Posted by Ed Garcia on April 06, 2006 at 11:06:59:
Hard Money comes from the private sector but there are lenders out there who proclaim that they do Hard Money institutionally and nationally. Of course I know of some Hard Money Lenders in California but they vary from State to State.
Here is a site that will give you such lenders http://www.scotsmanguide.com/default.asp?ID=1223&Command=default&state=CA&LoanAmount=200000&Cat1=2&Cat2=11&Cat3=31&LoanTerm=&Form+Submit=Search
After viewing this site, I am familiar with many of these lenders and don?t consider them Hard Money Lenders. I consider them Sub-prime Lenders.
You might want to check them out. Some of them you can go to direct, others you may have to go through a broker.
Here is an article that was written a year ago by one of our older more experienced investors. When he addresses step 2, the lenders he mentions on this website are not considered by me to be Hard Money Lenders. He considered them ?quasi? hard money lenders and I consider them to be None conforming lenders. The difference is that credit is part of their lending criteria. With a Hard Money Lender it?s not.
But at least this should give you some food for thought.
Posted by Jim Kennedy - Houston, TX on September 04, 2002 at 14:25:04:
In Reply to: Re: posted by Laura Brewer on September 03, 2002 at 19:45:11:
Perry is exactly right when he says you have to “dig around for them”. He’s also right about the distinction between a “true” hard money
lender and what I call (for want of a better term) a “quasi” hard money lender.
Here is a repost of a list I put together on steps to take in order to “dig around” for hard money lenders.
Seven Steps to Find Hard Money Lenders
Step 1. Since most hard money lenders tend to be either local or regional in scope, on this news group, post what city and state you are in and
perhaps someone from that area can refer you to a hard money lender.
Step 2. Two hard money lenders (or more what I call “quasi” hard money lenders), advertise on this web site. Look for their banner ads at the
top of this page. If at first you don’t see them, simply click on your web browser’s reload or refresh button until the banner ad says “Hard
Money Loans” or “Rehab Funding” or “Brookview Financial, Inc”. Or go directly to their web sites at http://www.rehabfunding.com/ for Bob
Beckman of Rehab Funding, or at http://www.brookviewfinancial.com/ for A.J. at Brookview.
Step 3. Many hard money lenders have web sites that explain what they have to offer, including their rates, terms and conditions. Therefore,
do a search of the Internet for hard money lender web sites.
Step 4. Find several local rehabbers by calling their “I Buy Houses” ads in your local daily newspaper as well as the local Pennysaver, Thrifty
Nickel, Greensheet, etc. In my area, several rehabbers run ads in the yellow pages. Ask the rehabber if they can refer you to a hard money
lender who makes equity based loans in your area.
Step 5. Attend the next meeting of your local real estate investment club. Ask some of the experienced investors for a referral to a hard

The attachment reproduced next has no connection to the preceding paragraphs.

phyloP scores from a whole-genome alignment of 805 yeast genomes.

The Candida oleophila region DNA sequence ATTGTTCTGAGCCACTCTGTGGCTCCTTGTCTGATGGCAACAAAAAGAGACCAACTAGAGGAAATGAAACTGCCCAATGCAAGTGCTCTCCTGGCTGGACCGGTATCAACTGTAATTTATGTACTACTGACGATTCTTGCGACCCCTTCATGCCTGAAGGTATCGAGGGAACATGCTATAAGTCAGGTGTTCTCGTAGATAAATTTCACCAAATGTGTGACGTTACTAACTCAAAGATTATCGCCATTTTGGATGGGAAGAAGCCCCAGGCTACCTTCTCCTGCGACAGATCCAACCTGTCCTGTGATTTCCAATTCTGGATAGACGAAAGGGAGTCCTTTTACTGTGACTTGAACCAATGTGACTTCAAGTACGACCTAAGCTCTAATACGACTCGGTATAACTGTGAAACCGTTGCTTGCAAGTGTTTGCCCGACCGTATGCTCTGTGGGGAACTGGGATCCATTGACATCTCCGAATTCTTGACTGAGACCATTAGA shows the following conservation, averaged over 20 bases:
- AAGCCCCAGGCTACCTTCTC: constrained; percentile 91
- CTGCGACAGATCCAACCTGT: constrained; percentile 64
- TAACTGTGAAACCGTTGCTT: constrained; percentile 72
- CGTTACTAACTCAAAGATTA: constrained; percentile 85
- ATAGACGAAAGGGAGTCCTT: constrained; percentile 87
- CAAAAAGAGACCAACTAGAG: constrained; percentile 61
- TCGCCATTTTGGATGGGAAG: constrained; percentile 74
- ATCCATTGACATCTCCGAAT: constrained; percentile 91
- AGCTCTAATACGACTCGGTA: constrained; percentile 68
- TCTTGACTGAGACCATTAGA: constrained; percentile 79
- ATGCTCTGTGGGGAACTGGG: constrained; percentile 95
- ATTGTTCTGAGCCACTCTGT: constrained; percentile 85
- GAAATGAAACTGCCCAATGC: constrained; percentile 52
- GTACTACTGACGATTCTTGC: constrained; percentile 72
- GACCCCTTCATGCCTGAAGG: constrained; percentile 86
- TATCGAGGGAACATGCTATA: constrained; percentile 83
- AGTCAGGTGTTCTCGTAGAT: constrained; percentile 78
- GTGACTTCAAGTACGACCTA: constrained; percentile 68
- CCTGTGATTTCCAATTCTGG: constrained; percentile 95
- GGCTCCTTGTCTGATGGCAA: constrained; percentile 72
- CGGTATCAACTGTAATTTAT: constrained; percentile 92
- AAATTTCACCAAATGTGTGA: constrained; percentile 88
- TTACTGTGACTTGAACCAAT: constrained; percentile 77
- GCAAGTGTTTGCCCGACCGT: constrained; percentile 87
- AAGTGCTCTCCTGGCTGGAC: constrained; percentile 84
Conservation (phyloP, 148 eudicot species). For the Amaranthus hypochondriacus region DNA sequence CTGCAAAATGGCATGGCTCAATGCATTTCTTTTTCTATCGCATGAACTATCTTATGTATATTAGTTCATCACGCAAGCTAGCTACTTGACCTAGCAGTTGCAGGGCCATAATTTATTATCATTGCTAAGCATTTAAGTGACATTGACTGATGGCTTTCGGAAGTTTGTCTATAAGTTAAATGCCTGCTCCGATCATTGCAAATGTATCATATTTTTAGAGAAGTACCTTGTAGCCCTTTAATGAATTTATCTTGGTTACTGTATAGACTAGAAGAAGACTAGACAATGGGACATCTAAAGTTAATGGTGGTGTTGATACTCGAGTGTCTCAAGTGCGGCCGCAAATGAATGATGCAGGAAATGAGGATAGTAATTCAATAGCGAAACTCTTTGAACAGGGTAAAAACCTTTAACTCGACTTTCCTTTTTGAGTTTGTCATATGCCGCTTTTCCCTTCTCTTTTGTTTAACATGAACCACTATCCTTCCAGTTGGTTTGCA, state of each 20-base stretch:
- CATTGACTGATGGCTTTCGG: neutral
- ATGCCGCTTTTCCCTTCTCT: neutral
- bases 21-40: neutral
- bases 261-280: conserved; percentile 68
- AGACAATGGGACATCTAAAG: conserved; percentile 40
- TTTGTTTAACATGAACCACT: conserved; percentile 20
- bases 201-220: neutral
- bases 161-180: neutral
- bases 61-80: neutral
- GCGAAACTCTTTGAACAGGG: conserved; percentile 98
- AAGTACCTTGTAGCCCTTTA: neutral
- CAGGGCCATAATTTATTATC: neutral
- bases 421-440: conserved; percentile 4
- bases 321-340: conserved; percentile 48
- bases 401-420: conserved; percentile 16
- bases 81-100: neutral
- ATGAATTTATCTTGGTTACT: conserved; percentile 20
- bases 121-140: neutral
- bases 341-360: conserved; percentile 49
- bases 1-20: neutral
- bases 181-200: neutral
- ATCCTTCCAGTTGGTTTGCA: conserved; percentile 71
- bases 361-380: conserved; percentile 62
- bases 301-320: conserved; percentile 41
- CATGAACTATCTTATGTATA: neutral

money lender. If the club has a membership roster (as mine does), start at the top of the list and contact each member and ask who they use
for hard money loans.
Step 6. Open the yellow pages to “Real Estate Loans” or “Real Estate Mortgages” and start at the top of the list. Call each lender and ask if
they make hard money loans. If they don’t, ask if they can refer you to someone who does. Be careful with this last one. Many mortgage
brokers only deal in “traditional” types of loans and will look at you with a puzzled look, if you ask about “hard money”. ?Hard money lenders?
are also referred to as ?equity based lenders? or “asset based lenders”. Just make sure that the person you’re asking understands that you’re
looking for a lender who looks primarily to the asset and isn’t very concerned with your credit when deciding whether or not to make the loan.
Step 7. Contact your title company and ask if they know anyone who makes equity based loans. If they don’t, open the yellow pages to “Title
Companies” and start at the top of the list. Call each title company and ask if they know of any hard money lenders in your area. If real estate
settlement closings are not handled by title companies in your area, contact whoever does closings (typically attorneys) and ask for referrals
to hard money lenders.
If you do steps 1 through 7 above, I’m confident you will find a hard money lender. However, if you don’t find a hard money lender after
completing steps 1 through 7, contact me by e-mail at firstname.lastname@example.org and I’ll point you to a couple of web based lists of hard money
lenders. Look for a lender on the lists who makes loans in your area. There are several that are listed as making loans nationwide.
Also, if you haven’t already done so, go to the ‘how to’ section of this web site and read Ed Wachsman’s explanation of hard money in his
article entitled “A Glossary Of Common Terms Used In Loans And Lending”. You can find it at http://www.creonline.com/articl68.htm
Best of Success!!
Jim missed one so here is step 8.
Step 8; advertise for a Hard Money Lender yourself. Don?t state it the way that I just did, but write an ad saying Looking for Investors to make a 13% return on their investment. All investments are secured by real estate at 65% of market value.